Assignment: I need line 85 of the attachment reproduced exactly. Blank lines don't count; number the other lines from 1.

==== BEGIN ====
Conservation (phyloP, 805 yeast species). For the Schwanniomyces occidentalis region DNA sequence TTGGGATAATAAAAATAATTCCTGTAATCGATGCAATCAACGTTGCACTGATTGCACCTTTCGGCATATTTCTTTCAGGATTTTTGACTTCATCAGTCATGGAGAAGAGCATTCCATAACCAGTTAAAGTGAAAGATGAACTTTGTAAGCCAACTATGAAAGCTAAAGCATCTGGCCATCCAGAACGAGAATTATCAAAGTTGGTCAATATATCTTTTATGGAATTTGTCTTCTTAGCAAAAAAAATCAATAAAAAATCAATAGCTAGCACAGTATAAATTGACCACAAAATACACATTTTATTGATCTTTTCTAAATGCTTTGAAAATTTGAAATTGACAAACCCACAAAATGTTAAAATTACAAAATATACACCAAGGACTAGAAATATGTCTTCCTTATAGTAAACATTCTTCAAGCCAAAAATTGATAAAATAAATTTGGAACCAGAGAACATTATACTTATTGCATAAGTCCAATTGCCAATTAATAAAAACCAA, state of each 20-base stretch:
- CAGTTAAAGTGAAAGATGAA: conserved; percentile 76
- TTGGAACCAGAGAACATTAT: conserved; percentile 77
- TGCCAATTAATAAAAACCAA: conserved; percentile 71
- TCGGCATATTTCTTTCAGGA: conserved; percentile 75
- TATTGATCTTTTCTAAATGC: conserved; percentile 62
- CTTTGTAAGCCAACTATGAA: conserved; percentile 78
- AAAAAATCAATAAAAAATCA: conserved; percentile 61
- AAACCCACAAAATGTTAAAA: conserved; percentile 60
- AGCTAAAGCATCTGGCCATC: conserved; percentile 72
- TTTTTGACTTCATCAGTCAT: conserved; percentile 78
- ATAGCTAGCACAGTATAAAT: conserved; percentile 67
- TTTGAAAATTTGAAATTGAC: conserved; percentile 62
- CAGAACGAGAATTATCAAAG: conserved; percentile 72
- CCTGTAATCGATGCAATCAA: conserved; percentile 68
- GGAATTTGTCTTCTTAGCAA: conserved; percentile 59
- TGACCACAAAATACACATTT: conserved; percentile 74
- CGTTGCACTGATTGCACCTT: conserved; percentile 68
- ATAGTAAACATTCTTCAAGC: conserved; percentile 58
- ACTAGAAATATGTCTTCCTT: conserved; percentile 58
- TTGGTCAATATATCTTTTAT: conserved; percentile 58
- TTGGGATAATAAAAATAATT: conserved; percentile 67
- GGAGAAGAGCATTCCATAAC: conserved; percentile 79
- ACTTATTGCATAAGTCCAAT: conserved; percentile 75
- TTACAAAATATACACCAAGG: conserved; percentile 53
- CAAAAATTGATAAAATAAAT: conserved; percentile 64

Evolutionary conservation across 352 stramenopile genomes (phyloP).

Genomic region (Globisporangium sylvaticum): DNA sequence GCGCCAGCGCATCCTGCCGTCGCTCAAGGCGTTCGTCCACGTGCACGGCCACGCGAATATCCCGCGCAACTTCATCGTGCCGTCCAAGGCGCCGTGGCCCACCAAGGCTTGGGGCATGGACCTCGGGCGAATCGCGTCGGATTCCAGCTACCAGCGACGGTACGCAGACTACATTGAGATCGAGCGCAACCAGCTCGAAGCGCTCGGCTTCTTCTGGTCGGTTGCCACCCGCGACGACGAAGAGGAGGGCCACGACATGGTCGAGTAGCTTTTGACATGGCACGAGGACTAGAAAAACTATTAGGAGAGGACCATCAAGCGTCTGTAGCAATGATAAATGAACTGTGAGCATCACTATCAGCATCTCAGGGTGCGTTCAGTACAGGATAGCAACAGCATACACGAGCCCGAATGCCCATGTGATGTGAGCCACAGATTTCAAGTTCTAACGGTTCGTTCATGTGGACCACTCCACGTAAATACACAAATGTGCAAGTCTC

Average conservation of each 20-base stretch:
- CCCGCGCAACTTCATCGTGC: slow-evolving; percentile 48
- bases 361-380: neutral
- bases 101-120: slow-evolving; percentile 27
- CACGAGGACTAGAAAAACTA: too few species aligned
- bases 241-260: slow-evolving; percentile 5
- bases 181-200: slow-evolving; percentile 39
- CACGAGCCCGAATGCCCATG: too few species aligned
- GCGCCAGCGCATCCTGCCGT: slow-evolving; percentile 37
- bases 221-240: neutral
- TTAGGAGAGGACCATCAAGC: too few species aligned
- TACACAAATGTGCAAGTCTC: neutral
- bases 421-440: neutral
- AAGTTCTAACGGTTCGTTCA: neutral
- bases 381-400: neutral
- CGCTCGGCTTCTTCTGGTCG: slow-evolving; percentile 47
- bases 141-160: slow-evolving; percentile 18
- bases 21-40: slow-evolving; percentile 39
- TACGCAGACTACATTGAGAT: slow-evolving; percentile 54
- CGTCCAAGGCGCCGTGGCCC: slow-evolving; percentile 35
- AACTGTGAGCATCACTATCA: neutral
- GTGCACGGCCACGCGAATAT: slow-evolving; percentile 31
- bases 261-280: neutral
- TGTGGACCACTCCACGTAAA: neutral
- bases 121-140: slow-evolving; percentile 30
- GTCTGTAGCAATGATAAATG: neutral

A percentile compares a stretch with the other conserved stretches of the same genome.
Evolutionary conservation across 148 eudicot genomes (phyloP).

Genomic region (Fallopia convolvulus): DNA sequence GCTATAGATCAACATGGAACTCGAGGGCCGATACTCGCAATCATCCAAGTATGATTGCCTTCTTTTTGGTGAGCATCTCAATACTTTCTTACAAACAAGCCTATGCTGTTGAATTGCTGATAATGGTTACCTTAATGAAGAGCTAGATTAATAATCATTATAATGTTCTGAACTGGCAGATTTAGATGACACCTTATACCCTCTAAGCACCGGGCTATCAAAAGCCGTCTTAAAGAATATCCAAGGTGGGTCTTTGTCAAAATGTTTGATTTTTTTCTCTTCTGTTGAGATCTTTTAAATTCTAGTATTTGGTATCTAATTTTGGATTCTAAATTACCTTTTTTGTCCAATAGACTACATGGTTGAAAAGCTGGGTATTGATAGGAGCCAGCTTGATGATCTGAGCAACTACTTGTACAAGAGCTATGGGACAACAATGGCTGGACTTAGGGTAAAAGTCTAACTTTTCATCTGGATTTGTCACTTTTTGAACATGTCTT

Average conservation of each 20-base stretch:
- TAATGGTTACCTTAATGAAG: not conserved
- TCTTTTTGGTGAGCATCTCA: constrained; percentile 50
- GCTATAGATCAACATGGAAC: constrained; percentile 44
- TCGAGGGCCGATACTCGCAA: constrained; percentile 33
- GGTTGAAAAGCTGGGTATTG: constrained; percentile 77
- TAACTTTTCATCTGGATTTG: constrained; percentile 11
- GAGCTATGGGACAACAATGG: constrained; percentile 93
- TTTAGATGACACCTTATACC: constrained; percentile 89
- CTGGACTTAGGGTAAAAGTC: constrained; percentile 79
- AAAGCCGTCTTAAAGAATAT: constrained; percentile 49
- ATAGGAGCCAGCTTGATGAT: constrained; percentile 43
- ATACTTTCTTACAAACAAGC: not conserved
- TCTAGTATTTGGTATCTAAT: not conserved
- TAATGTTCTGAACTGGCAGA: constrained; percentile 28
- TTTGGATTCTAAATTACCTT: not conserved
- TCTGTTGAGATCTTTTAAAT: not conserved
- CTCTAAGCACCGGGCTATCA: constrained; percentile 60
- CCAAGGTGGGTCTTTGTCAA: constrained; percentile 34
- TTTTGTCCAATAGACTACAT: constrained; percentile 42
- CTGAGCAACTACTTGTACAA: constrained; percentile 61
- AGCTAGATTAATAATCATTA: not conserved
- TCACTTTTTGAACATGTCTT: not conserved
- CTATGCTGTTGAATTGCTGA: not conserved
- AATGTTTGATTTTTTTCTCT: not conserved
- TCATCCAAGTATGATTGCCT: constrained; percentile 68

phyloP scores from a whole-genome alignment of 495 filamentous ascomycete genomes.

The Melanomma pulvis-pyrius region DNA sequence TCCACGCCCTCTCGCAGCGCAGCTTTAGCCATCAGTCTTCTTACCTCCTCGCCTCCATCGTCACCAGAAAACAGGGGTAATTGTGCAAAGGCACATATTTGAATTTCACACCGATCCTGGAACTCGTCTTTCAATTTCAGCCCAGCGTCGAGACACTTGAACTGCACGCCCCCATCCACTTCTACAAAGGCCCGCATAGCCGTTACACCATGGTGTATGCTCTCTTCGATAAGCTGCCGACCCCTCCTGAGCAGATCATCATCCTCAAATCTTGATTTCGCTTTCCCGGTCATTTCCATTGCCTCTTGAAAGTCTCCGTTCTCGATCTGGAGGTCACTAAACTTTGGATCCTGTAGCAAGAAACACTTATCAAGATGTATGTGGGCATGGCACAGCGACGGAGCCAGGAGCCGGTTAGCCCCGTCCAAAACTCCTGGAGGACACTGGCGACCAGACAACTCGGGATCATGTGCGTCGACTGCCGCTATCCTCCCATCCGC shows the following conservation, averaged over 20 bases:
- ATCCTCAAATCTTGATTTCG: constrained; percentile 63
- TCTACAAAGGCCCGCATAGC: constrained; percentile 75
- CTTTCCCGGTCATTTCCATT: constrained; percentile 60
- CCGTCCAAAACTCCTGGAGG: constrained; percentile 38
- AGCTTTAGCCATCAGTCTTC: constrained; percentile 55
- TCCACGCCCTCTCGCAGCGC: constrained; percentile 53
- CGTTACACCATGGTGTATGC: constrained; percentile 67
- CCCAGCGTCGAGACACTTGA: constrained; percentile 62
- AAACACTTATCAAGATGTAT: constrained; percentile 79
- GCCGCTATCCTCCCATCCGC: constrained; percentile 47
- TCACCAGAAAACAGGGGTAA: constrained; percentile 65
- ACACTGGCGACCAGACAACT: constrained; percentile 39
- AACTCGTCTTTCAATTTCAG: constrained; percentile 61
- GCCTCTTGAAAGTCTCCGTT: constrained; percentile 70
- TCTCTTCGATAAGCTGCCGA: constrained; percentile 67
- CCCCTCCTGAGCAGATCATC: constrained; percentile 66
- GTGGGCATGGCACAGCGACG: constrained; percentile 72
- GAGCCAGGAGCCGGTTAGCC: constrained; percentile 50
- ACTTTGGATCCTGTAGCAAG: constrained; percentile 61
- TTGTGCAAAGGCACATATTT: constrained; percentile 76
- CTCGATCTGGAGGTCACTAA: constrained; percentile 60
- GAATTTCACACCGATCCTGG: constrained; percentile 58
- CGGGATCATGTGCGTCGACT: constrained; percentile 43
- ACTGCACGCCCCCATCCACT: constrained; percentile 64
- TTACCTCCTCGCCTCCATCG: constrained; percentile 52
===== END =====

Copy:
The Melanomma pulvis-pyrius region DNA sequence TCCACGCCCTCTCGCAGCGCAGCTTTAGCCATCAGTCTTCTTACCTCCTCGCCTCCATCGTCACCAGAAAACAGGGGTAATTGTGCAAAGGCACATATTTGAATTTCACACCGATCCTGGAACTCGTCTTTCAATTTCAGCCCAGCGTCGAGACACTTGAACTGCACGCCCCCATCCACTTCTACAAAGGCCCGCATAGCCGTTACACCATGGTGTATGCTCTCTTCGATAAGCTGCCGACCCCTCCTGAGCAGATCATCATCCTCAAATCTTGATTTCGCTTTCCCGGTCATTTCCATTGCCTCTTGAAAGTCTCCGTTCTCGATCTGGAGGTCACTAAACTTTGGATCCTGTAGCAAGAAACACTTATCAAGATGTATGTGGGCATGGCACAGCGACGGAGCCAGGAGCCGGTTAGCCCCGTCCAAAACTCCTGGAGGACACTGGCGACCAGACAACTCGGGATCATGTGCGTCGACTGCCGCTATCCTCCCATCCGC shows the following conservation, averaged over 20 bases: